All this is to say that I fall in the category of a social conservative who believes that fiscal rectitude is also a moral issue. This is not to say that I don't believe that our government has a role in caring for the poor among us. I believe it does. But income/wealth equality is not the outcome that we ought to seek - rather we should seek to make the United States continue to be the land of opportunity, while ensuring that those of our citizens who are unable to care for themselves have adequate food, shelter, and clothing.

So, generally speaking, I want the candidate who is most likely to uphold these views. Where does this leave me personally?  Santorum's views are closest to mine, but I think he's less likely to prevail in the national election than are Romney or Gingrich.  Given Obama's abysmal approval ratings, I give Mitt Romney a 60-70% chance of beating Obama in the general election, Gingrich about the same, and Santorum only about a 40-50% chance to beat him.

If Romney or Gingrich win, their impact will be marginal on social issues, somewhat better on fiscal ones, but much better than the disaster that would ensue under a second term of Obama if Republicans voted for Santorum and that caused Obama to win. Moreover, even if Santorum won, it's quite unclear whether he'd actually have much more impact on the issue of abortion (via Supreme Court appointments) than Newt or Mitt would. All would probably be roughly the same in terms of their likely actions with respect to other marriage/family issues. So the risk of supporting Santorum (as against the other two candidates) seems to be high while the likely relative gain (again, relative to them) quite low.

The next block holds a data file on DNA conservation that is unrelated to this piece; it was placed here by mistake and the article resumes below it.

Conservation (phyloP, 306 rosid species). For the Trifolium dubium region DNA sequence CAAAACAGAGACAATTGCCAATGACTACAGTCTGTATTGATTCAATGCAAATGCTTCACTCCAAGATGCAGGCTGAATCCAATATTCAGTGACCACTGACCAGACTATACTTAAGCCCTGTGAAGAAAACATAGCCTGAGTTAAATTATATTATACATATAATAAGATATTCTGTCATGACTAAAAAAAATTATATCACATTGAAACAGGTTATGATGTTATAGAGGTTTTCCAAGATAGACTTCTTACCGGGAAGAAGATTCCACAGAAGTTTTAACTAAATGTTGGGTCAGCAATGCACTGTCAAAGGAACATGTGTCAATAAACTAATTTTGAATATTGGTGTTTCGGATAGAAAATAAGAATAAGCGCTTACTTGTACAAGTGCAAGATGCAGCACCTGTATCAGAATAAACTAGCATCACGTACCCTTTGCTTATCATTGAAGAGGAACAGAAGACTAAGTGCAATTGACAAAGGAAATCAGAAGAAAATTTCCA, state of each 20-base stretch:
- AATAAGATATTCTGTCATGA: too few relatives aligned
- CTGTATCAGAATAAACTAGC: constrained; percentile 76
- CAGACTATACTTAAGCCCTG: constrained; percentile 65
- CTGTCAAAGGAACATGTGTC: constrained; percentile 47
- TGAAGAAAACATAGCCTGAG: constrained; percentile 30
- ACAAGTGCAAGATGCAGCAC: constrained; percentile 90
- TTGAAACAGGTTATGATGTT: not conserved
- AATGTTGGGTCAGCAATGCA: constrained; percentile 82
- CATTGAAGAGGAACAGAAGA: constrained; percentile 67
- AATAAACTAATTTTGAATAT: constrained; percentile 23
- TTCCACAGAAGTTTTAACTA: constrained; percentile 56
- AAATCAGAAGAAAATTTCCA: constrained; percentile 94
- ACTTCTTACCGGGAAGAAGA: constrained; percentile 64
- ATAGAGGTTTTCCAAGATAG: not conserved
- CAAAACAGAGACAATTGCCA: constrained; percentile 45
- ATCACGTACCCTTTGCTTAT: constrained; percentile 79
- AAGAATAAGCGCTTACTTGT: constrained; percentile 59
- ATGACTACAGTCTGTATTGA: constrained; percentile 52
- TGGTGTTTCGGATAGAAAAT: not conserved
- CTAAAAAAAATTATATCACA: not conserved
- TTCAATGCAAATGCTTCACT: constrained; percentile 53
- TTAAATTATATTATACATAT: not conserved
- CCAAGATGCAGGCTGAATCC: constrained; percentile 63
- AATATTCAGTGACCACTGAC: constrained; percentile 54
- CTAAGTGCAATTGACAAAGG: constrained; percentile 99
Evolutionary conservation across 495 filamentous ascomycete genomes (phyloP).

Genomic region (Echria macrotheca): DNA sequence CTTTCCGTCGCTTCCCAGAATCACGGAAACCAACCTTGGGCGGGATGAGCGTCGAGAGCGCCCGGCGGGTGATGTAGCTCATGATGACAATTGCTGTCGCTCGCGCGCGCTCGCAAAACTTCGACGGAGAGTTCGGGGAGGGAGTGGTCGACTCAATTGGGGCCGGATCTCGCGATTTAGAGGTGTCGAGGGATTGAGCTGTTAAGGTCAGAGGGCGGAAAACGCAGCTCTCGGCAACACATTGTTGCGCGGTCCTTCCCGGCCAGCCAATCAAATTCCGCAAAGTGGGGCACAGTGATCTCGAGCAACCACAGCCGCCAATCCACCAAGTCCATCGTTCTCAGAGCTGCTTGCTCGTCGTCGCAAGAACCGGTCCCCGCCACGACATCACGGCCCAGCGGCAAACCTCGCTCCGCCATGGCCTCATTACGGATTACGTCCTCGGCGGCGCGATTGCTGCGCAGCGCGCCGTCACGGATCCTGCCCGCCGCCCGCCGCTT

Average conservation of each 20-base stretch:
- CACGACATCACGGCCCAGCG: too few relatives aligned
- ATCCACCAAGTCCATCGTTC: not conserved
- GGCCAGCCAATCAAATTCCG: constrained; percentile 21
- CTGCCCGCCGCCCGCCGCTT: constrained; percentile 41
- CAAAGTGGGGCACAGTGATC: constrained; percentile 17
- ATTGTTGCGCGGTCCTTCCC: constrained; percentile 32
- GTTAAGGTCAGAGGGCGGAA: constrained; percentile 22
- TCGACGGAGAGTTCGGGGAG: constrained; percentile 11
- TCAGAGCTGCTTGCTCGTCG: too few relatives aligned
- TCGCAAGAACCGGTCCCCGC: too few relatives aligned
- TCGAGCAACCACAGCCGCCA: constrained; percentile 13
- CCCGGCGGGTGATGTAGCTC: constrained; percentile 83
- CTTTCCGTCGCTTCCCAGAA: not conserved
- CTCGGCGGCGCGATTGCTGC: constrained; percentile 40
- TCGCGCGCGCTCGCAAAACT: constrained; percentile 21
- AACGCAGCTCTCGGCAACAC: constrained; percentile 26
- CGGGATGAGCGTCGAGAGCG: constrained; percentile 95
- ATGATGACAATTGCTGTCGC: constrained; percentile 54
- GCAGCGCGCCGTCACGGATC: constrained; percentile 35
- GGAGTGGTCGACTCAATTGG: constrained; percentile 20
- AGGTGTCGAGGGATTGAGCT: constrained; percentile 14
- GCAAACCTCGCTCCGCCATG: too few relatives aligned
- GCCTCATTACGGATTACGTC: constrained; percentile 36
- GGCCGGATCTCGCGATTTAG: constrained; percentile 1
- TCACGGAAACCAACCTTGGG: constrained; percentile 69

So do I do what we tend to do in California and vote for a candidate in the primaries that's too conservative to win in the general election and then end up worse off than I would have been if I'd held my nose and voted in the primaries for a candidate who is likely to win but who isn't too obnoxious to what's important to me?

Tough questions.

I guess net-net, based on the admittedly somewhat defensive and defeatist calculus above, and despite the fact that Santorum is actually closer to my views, I come down on the side of supporting Romney, but I'd feel better if a bruising primary fight did its bit to ensure that he feels constrained to govern as a conservative and not as a RINO.

As always, I'm interested in your comments ...